Refugee crisis: Community's combined initiative draws huge support


The community united this week to co-ordinate its response to the refugee crisis. Religious movements, charities and other bodies, led by the Board of Deputies, arranged to meet on Thursday to discuss a cross-communal aid effort.

Representatives of the United Synagogue, Masorti, Reform, and Liberal movements were due to attend. Also expected to be present were London-based human-rights charity René Cassin; the Jewish Council for Racial Equality (JCORE); and the Jewish Leadership Council.

The Board's senior vice-president, Richard Verber, who is also campaigns manager at World Jewish Relief, said they would be looking at how to support any international aid effort to refugees from Syria, Iraq and north Africa who had reached Europe, along with what help could be offered to those who were offered asylum in the UK.

Prime Minister David Cameron has said Britain will take 20,000 refugees from camps neighbouring Syria over the next five years, describing the mission as "the modern-day equivalent of the Kindertransport".

Mr Verber said: "It's important the community know what is going on and how they can get involved to help.

"There is a lot happening at a local and individual level, but we wanted a cross-communal group to come together so we can contribute in the most useful way possible."

The community was moved to act after the publication of the shocking image of Aylan Kurdi, the three-year-old Syrian boy whose body was washed up on a Turkish beach.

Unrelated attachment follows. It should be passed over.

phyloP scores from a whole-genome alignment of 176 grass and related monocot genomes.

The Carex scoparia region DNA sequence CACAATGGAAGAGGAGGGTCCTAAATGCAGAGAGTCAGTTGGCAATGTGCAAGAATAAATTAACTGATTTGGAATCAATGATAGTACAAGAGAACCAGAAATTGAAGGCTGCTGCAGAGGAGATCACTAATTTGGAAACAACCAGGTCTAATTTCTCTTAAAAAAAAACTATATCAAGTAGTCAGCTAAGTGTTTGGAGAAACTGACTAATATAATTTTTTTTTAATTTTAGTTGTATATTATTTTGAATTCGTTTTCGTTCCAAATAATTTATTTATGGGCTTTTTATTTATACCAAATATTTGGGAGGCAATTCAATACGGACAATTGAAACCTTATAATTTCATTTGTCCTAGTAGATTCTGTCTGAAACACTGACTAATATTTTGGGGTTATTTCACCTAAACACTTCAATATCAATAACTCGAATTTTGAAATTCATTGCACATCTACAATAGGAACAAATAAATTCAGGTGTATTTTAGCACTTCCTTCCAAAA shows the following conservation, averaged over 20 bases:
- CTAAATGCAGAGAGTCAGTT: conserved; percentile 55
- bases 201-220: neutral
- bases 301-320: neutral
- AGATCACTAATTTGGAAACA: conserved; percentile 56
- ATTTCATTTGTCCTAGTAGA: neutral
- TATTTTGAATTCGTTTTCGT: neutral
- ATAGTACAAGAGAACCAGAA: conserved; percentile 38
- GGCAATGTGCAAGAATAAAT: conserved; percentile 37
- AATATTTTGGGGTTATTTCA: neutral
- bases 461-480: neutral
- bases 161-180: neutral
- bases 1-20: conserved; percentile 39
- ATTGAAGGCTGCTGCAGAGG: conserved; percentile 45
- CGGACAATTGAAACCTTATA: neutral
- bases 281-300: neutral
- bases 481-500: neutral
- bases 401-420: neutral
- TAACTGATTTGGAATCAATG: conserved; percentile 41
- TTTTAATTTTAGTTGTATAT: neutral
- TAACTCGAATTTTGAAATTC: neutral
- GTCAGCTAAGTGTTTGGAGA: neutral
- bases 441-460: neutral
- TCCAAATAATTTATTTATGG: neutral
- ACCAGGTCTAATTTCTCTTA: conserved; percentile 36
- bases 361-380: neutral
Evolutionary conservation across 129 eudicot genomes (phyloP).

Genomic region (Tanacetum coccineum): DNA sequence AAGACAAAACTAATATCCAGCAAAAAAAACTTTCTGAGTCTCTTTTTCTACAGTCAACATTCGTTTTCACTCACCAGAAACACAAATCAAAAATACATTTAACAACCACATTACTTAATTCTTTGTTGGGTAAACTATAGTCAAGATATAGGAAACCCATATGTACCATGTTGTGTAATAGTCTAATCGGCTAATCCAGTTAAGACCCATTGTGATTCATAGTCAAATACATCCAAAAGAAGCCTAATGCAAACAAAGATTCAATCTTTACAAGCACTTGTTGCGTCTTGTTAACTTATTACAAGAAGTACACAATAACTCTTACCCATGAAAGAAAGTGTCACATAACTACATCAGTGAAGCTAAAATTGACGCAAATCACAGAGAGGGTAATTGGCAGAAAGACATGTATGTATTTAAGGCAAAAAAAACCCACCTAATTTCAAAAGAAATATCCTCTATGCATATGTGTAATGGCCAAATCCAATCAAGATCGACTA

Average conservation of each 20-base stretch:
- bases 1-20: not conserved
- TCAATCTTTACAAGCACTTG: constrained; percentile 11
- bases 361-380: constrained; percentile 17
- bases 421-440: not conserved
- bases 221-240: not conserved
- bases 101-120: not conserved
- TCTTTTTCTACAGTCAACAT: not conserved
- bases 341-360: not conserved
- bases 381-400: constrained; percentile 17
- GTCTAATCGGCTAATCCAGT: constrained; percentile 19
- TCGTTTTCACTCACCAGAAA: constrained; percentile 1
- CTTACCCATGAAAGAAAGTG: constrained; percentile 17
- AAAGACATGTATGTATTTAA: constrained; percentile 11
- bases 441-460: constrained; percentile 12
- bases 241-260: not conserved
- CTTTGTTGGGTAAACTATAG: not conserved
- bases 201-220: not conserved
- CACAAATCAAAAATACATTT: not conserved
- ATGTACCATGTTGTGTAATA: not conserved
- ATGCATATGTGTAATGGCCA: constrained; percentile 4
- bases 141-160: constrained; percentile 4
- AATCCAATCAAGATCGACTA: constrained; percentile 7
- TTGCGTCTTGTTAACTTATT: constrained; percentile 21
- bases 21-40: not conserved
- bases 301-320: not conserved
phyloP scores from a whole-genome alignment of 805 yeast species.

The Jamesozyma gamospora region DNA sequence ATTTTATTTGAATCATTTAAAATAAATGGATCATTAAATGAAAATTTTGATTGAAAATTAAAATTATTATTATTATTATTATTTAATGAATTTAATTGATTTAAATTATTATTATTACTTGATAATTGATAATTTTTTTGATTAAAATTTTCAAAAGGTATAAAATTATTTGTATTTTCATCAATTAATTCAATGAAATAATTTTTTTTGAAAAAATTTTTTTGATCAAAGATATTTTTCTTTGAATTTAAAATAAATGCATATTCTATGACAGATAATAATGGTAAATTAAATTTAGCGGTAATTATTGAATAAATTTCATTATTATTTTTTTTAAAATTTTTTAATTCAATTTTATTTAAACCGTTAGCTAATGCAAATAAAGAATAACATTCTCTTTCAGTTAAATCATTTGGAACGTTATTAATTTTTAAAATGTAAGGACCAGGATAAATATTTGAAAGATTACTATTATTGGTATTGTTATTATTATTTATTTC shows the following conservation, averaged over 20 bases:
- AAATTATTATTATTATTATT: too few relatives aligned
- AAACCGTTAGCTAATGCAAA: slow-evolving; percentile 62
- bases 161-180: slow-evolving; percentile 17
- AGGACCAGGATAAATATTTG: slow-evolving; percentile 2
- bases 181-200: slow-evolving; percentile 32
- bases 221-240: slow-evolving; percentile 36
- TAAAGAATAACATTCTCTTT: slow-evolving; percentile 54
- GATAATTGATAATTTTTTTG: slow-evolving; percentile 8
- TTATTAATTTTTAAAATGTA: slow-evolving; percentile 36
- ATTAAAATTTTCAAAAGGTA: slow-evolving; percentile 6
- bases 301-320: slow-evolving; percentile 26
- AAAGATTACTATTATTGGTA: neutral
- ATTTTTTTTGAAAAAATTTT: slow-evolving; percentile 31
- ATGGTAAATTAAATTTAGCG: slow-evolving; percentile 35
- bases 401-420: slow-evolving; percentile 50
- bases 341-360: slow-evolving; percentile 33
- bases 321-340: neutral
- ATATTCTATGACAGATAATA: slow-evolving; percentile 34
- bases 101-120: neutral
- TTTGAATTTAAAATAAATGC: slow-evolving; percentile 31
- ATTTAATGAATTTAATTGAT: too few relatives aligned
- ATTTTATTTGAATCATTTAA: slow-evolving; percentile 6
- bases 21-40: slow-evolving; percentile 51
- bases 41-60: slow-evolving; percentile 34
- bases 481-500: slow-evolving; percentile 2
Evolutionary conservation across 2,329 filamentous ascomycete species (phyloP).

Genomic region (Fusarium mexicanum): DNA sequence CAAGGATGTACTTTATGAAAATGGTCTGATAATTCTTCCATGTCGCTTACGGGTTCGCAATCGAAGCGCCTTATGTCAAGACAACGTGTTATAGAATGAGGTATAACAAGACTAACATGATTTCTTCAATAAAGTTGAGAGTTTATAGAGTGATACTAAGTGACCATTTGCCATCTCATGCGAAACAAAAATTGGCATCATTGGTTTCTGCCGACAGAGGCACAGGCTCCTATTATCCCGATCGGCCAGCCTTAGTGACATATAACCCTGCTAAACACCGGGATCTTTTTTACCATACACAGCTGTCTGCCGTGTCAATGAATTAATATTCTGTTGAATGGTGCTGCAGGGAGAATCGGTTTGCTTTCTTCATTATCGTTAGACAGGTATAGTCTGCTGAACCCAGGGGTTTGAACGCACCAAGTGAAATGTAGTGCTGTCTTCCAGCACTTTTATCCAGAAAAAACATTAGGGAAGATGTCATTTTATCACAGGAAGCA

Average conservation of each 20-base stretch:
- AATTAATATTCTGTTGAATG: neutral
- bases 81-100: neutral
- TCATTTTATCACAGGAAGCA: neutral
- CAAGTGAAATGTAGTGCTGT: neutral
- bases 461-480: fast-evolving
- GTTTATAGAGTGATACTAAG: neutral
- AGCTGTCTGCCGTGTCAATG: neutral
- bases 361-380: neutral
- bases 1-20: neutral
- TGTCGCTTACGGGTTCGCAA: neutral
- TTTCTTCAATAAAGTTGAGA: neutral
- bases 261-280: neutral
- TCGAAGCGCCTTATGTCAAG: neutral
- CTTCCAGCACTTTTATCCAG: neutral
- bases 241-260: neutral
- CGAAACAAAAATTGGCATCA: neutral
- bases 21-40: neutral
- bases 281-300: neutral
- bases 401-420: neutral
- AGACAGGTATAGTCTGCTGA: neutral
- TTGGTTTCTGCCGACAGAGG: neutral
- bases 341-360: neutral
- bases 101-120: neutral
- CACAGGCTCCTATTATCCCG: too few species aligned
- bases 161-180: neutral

World Jewish Relief launched an emergency appeal. More than £85,000 has been raised in three days, but Mr Verber said the sum was a drop in the ocean of what was needed.

WJR chief executive Paul Anticoni said: "Europe is facing the greatest refugee crisis since the Second World War. We must act now." The charity has promised to provide food, shelter and emergency materials to refugees in Turkey, Bulgaria and Greece who are fleeing war and persecution.

Mr Anticoni said: "Responding in the disaster zones is what the WJR knows how to do and the people who are in the camps neighbouring Syria are the most vulnerable.

"They have not been able to make the perilous journeys others have and we are working with our partners on the ground to help there."

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Chief Rabbi Ephraim Mirvis has pledged his support for the appeal saying Jews have a responsibility to respond to the humanitarian crisis.

He said: "Our heritage must inform the way that we respond. This is a deep and tragic humanitarian emergency."

He urged the Jewish community to provide a "compassionate response at this great time of need."

Rabbi Mirvis discussed the refugee crisis with Pope Francis at a private audience in the Vatican last week, describing it as "a profound challenge".